Book Review: A Bad Day for Sunshine by Darynda Jones
By Janet WebbApril 20, 2020
A Bad Day for Sunshine by Darynda Jones is the first novel in the new snarky, sassy, wickedly fun Sunshine Vicram series, where Sheriff Sunshine Vicram finds her cup o’ joe more than half full when the small village of Del Sol, New Mexico, becomes the center of national attention for a kidnapper on the loose.
Butterflies in your stomach the day you start a new job is par for the course, even if you’re the newly returned, hometown girl who made good. Sheriff Sunshine “Sunny” Vicram left Del Sol, New Mexico, when she was a teenager. In the intervening years, she honed her craft and burnished her reputation, making her a worthy candidate for sheriff. Even so, her first day on the job is a challenge when a kidnapper brings unwanted attention to the small town.
The kidnapper’s purported victim is Sybil St. Aubin, a teenager whose parents are new to Del Sol. It’s everyone’s worst nightmare. Is this really the opportunity Sunny wanted?
Let’s back up. A Bad Day for Sunshine is the first in a new series, blessed with a magnificent location. Del Sol is not to be found on Google maps, but New Mexican towns just like it exist. Darynda Jones has a gift for magical descriptions like the brilliant sight that greeted Sunny before her first day of work.
Thick clouds soaked up the vibrant colors of daybreak and splashed them across the heavens like a manic artist who’d scored a new bottle of Adderall. Orange Crush and cotton candy collided and dovetailed, making the sky look like a watercolor that had been left out in the rain. The vibrant hues reflected off the fat flakes drifting down and powdering the landscape.
A complicated backstory that informs the present day is another hallmark of a sticky series hook. Readers learn that when Sheriff Sunny was a teenager, she was the victim of a trauma that she is still reluctant to revisit. She’s a widow and single mother. Del Sol is packed with her family and friends; there’s even an old flame with some smoldering embers: Levi Ravinder. He’s a tall, cool drink of water, and Sunny has his every feature memorized.
And though she couldn’t see his eyes, she’d dreamed about them almost daily. The rich, tawny color like whiskey in the sun. The long, dark lashes she would have given her left kidney for.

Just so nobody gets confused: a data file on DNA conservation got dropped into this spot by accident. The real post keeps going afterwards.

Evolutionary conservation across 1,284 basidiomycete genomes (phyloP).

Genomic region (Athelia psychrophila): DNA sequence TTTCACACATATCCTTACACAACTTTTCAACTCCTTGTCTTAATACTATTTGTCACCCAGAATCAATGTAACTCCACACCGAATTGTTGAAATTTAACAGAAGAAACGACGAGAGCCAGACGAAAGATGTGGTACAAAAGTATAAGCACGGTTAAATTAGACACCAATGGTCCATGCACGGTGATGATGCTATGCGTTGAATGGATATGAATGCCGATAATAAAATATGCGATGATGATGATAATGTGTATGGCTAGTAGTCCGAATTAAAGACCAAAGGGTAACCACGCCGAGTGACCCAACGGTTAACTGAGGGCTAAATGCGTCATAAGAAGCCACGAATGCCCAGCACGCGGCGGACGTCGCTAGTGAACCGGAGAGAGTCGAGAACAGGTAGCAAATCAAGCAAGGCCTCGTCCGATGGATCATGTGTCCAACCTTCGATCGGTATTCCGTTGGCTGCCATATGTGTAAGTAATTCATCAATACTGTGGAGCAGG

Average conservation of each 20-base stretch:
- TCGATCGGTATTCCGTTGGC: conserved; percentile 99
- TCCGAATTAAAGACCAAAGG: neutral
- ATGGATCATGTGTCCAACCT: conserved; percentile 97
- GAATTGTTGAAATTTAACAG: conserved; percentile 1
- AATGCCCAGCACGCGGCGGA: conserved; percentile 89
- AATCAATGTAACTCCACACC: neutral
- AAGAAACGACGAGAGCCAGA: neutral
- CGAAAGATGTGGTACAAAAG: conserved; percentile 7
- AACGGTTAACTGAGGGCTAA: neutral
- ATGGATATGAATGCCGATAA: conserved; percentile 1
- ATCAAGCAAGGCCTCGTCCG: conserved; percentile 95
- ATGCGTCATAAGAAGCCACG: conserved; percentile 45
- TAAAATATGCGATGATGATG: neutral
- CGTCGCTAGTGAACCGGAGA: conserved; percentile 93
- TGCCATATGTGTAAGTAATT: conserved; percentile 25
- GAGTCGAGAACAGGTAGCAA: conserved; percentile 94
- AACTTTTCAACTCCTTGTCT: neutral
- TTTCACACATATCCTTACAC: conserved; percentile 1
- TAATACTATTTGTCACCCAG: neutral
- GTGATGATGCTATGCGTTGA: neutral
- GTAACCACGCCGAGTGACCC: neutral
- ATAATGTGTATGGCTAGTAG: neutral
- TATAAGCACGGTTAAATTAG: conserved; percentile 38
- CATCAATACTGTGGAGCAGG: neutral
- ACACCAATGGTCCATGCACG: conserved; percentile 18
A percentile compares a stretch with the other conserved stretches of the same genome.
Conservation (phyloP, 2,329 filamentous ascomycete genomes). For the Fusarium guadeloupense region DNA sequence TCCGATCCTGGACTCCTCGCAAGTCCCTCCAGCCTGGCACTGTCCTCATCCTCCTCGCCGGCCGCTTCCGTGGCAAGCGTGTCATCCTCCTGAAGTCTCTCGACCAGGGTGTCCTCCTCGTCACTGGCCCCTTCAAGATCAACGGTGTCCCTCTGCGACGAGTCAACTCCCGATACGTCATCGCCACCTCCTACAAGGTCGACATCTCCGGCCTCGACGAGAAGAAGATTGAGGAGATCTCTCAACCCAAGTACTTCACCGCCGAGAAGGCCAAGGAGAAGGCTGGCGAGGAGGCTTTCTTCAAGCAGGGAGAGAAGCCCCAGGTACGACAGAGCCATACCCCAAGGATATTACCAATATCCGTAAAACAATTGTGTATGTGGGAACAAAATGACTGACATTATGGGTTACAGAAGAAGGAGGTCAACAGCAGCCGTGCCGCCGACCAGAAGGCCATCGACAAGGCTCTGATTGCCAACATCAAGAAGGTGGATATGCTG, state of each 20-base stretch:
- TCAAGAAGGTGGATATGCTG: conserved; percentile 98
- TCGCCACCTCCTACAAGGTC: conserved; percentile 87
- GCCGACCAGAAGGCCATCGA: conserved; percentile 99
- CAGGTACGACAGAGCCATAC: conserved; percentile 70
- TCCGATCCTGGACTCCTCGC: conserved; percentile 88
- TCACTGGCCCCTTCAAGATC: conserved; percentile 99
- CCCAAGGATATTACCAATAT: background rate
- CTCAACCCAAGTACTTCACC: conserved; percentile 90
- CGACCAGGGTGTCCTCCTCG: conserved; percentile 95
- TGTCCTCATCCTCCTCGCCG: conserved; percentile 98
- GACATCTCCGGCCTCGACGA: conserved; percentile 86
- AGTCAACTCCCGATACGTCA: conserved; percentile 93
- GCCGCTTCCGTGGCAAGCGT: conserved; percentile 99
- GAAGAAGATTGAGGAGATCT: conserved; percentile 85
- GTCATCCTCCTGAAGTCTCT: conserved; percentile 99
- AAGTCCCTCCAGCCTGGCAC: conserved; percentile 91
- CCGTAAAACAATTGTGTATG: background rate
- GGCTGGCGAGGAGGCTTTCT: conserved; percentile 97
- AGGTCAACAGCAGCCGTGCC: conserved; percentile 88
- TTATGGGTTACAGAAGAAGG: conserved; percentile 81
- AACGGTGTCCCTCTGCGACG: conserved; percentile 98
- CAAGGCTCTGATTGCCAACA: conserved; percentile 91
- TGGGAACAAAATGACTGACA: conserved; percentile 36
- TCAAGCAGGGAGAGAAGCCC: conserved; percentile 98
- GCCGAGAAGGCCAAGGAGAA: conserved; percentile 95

Whoa, it’s feeling hot in Del Sol. Adding to Levi’s appeal, in her absence, he went from bad boy to entrepreneur in one generation. Not bad. Sunny fixates on his truck.
It had a custom wrap with his company’s logo on it, Dark River Shine, and pride swelled inside her.
He’d actually managed to take his family’s illegal business—and recipe—and turn it into an insanely successful career as a distiller.
According to the mayor, Sunny’s conniving (over-exuberant?) parents fixed the outcome of her election for sheriff. Every series needs a villain—not necessarily someone who should be behind bars but a constant thorn in the side of our hero. Mayor Donna Lomas “was that girl in town all the other girls wanted to be when they grew up. Pretty. Perky. Popular.” On Sunny’s first day on the job, Donna is waiting in her office, ready to make a deal.
“You get me the names of the Dangerous Daughters, and I’ll let the whole thing slide.”
That time, Sun didn’t even try to suppress her snort. She let it rip and then gaped at the woman in front of her. “The Dangerous Daughters? Would you like Santa’s address while I’m at it?”
Donna stood unfazed. Her temerity was sobering.
“You can’t honestly believe they exist.”
“I do,” she said. “How else do you explain your win?”
Sunny’s daughter, Aurora Dawn Vicram, aka Auri, is a chip off the old block. She’s preternaturally smart and sensitive with secrets of her own, just like mom. Auri is more than an amateur sleuth; she’s a high school student who can break into computer programs with one hand tied behind the keyboard. She’s so in sync with her mother it’s scary.
“Aurora Dawn Vicram. You broke the law. And you had plans to break it even more. Since when do you hack into someone’s computers?
The sting in the backs of Auri’s eyes caused her frustration to spike even further. “I can help, Mom. I’m very good at getting information when I need to, and Sybil is missing. Isn’t that all that matters?”
Auri’s parentage is another mystery to be solved. The Sunshine Vicram series has rich/poor, indigenous/newcomer dynamics that complicate crime-solving. Sunny seems like a good leader, but it’s intriguing to meet the folks who are always in her corner. There’s comic relief in the person of fabled rooster Puff Daddy and fabulous sustenance like the food at the Shed, “an amazing breakfast-and-lunch place that served the best breakfast burritos this side of the Pecos.” Del Sol is a town that has it all. Its multi-generational stories and threads will keep readers glued to Sheriff Sunny Vicram’s playbook.